Presentation on theme: "Logic as the lingua franca of software verification Ken McMillan Microsoft Research TexPoint fonts used in EMF: A A A A A Joint work with Andrey Rybalchenko."— Presentation transcript:
Logic as the lingua franca of software verification Ken McMillan Microsoft Research TexPoint fonts used in EMF: A A A A A Joint work with Andrey Rybalchenko and Nikolaj Bjorner Copyright 2013 Kenneth L. McMillan. All rights reserved.
Copyright 2013, Kenneth L. McMillan Integration of program analyzers Analyzer B Analyzer A Goal: share information between analyzers C Given: source program and properties. Transform A Transform B IL source-to-source IL-to-IL heap modeling Invariant ??? To share facts, we undo A transforms and apply B transforms. Invariant can fail because of divergent interpretations of the source language.
Copyright 2013, Kenneth L. McMillan The logical alternative Goal: share information between analyzers C Given: source program and properties. VC gen SMT translate to logical constraint solving Invariant OK! To share facts, we pass logical constraints. Invariant can't fail because it is a logical fact. Solver B Solver A
Copyright 2013, Kenneth L. McMillan Duality of proofs and models Finding a proof about one system can often be cast as finding a solution of another. Example: Duality in linear programming Primal constraintsDual constraints solutionrefutation solution The solution of the dual system is a proof that the primal system is infeasible.
Copyright 2013, Kenneth L. McMillan Program proving as SMT In program proving, we decorate a program with auxiliary assertions, such as –Loop invariants –Procedure summaries –Environment conditions Analysis of the program yields logical verification conditions (VC's) that we can discharge with a theorem prover. Leaving the auxiliary assertions as unknown symbolic constants, the problem of program proof becomes an SMT problem: –Find values of the unknown relations that make the VC's valid. We will examine the consequences of viewing the program analysis as a satisfiability problem.
Copyright 2013, Kenneth L. McMillan Example The verification conditions are: symbolic assertion invariant holds on entry loop preserves invariant assertion holds on loop exit Duality: a proof corresponds to a model of the VC's.
Copyright 2013, Kenneth L. McMillan Is it really this simple?
Copyright 2013, Kenneth L. McMillan Advantages of this view C VC gen SMT Solver B Solver A 1) Separation of concerns interpreting program semantics proof search 2) Simplified tools uses logic. not IL 3) Allows interoperation common language and model 4) Amortizes effort can be highly optimized 5) Established standards SMTLIB
Copyright 2013, Kenneth L. McMillan VC generators and solvers We will consider first the VC generation problem, then the VC solving problem. Andrey Rybalchenko's observation: –Many common proof strategies produce VC's in the form of constrained Horn clauses. –Many familiar verification and analysis algorithms can be cast in terms of solving constrained Horn clauses. This allows us to generalize these algorithms over a range of verification problems.
Copyright 2013, Kenneth L. McMillan Constrained Horn Clause A constrained Horn clause: example:
Copyright 2013, Kenneth L. McMillan Procedural programs Consider a simple procedure (without parameters): precondition postcondition Procedural abstraction, Boogie style: VC's are constrained Horn clauses:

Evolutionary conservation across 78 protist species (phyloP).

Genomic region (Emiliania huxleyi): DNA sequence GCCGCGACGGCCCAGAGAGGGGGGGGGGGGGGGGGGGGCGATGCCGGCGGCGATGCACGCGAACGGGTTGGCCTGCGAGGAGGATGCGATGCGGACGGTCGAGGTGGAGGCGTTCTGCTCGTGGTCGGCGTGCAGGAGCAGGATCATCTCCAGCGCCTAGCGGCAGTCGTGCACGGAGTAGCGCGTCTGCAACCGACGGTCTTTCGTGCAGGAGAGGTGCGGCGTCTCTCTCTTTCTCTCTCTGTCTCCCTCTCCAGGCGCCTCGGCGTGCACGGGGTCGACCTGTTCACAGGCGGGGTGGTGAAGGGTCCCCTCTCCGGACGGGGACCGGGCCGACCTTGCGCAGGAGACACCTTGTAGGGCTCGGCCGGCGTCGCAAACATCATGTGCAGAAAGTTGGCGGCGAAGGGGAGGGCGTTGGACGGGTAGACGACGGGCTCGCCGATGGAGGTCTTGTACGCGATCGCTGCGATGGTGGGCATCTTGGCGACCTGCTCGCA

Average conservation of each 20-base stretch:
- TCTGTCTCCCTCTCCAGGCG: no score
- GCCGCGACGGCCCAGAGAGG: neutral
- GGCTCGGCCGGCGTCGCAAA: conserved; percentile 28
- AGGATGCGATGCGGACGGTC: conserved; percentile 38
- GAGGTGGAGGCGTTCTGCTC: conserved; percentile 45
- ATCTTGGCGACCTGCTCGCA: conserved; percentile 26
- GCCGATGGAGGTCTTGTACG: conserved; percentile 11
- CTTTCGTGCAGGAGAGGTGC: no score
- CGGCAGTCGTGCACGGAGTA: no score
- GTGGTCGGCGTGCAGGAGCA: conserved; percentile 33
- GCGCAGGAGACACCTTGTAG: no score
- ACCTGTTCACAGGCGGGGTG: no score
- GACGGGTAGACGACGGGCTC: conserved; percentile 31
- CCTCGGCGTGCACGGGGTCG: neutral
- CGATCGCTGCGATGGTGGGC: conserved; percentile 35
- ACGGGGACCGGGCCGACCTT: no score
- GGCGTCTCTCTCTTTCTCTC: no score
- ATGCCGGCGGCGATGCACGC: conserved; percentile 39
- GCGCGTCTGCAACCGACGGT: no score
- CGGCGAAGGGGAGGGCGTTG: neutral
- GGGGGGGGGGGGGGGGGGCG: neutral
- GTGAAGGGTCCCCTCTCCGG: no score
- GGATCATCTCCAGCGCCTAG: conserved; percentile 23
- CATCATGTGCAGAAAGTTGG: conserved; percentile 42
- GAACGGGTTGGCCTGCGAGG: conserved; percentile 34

Copyright 2013, Kenneth L. McMillan Solving for procedure summaries solve... This is an over-approximate procedure summary
Copyright 2013, Kenneth L. McMillan The non-linear case Suppose we have a symbolic invariant before a procedure: The VC's have degree 2 Nonlinear VC's make solving more involved – –counterexamples are trees, not paths
Copyright 2013, Kenneth L. McMillan Modular concurrent proofs Consider two parallel processes:
Copyright 2013, Kenneth L. McMillan Modular VC's initiation consecution non-interference environment abstraction These VC's are: – –in CHC form (the constraints are the transition relations) – –non-linear (the non-interference rule)
Copyright 2013, Kenneth L. McMillan Inference of dependent types Using an abstraction called Liquid Types, inference of refinement types can be reduced to solving constrained horn clauses.
Copyright 2013, Kenneth L. McMillan CHC solvers Many familiar analysis and model checking approaches can be adapted to CHC solving, and thus can potentially solve all these inference problems. –Predicate abstraction –Lazy abstraction with interpolants –Incremental inductive invariant generation –Other lazy techniques, such as Yogi, Lazy annotation, etc. –Bounded model checking We will now consider some approaches to solving CHC's based on different proof search strategies.
Copyright 2013, Kenneth L. McMillan Predicate abstraction
Copyright 2013, Kenneth L. McMillan PA example, cont. Our VC's are: base case of P recursive case of P Q is P twice property to prove (query) We want to synthesize a solution for these VC's using these predicates: Strategy: start with false and use counterexamples to the VC's to weaken the relational interpretation.
Copyright 2013, Kenneth L. McMillan PA execution All the VC's are now solved, so our property is proved. This is the strongest solution expressible using our predicates. But consider the query: failed VC relational interpretation We can't repair this by weakening a relation. If it's false, we need more predicates!
Copyright 2013, Kenneth L. McMillan Refinement using interpolants